APR 02, 2017 9:13 AM PDT

Why Do We Have Particle Accelerators?

WRITTEN BY: Anthony Bouchard


At one point or another, you've probably heard of particle accelerators. These are machines, large and small, that essentially accelerate particles up to incredible speeds so that they can be slammed together.

The resulting clash is examined in detail, and can often help us to better understand physics and how they work. The collision sometimes creates newly-discovered particles that are observed, some of which only last for milliseconds before disappearing.

The world's largest particle accelerator is the large hadron collider (LHC), which exists underground in the middle of the border between France and Switzerland and has a 17-mile circumference.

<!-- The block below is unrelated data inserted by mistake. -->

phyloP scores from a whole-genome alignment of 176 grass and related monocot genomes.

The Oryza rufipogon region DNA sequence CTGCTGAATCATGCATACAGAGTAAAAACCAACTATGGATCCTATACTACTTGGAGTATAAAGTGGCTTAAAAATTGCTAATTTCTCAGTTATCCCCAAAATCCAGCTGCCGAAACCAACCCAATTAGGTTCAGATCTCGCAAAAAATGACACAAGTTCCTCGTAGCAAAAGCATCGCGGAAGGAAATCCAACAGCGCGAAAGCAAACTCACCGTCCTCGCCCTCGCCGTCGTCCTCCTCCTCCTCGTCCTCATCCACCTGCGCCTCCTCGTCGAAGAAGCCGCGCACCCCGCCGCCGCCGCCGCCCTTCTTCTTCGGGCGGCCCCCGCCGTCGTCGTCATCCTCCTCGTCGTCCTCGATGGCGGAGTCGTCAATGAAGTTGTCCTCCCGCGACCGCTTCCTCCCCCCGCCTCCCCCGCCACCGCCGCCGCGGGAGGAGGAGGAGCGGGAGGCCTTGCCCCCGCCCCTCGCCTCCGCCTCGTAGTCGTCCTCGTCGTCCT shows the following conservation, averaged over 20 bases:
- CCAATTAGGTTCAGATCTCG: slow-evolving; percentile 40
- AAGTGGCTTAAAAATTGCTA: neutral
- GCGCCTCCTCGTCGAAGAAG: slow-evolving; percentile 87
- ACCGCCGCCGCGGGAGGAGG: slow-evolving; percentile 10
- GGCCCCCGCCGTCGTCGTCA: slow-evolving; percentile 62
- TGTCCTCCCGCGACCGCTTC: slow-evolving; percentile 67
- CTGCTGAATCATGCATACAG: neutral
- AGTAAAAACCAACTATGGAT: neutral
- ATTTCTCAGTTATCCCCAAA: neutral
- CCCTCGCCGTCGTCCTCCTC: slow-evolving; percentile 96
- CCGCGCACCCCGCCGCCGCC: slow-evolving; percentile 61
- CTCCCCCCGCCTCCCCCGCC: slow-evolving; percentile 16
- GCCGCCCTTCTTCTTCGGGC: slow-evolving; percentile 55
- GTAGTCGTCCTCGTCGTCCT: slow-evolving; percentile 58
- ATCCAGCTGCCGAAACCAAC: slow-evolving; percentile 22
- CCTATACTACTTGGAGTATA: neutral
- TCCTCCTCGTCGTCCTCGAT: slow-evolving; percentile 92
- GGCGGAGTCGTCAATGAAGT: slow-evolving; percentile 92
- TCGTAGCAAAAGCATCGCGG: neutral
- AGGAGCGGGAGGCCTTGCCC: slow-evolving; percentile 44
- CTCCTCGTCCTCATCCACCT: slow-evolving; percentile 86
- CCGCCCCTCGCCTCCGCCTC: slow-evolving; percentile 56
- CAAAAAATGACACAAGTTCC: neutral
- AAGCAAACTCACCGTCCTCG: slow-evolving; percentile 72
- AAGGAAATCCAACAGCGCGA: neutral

Smaller particle accelerators exist all around the world and are used for different purposes. There are an estimated 30,000 particle accelerators all around the world; not all of them are round, nor are all of them used for science.

About the Author
  • Fascinated by scientific discoveries and media, Anthony found his way here at LabRoots, where he would be able to dabble in the two. Anthony is a technology junkie that has vast experience in computer systems and automobile mechanics, as opposite as those sound.
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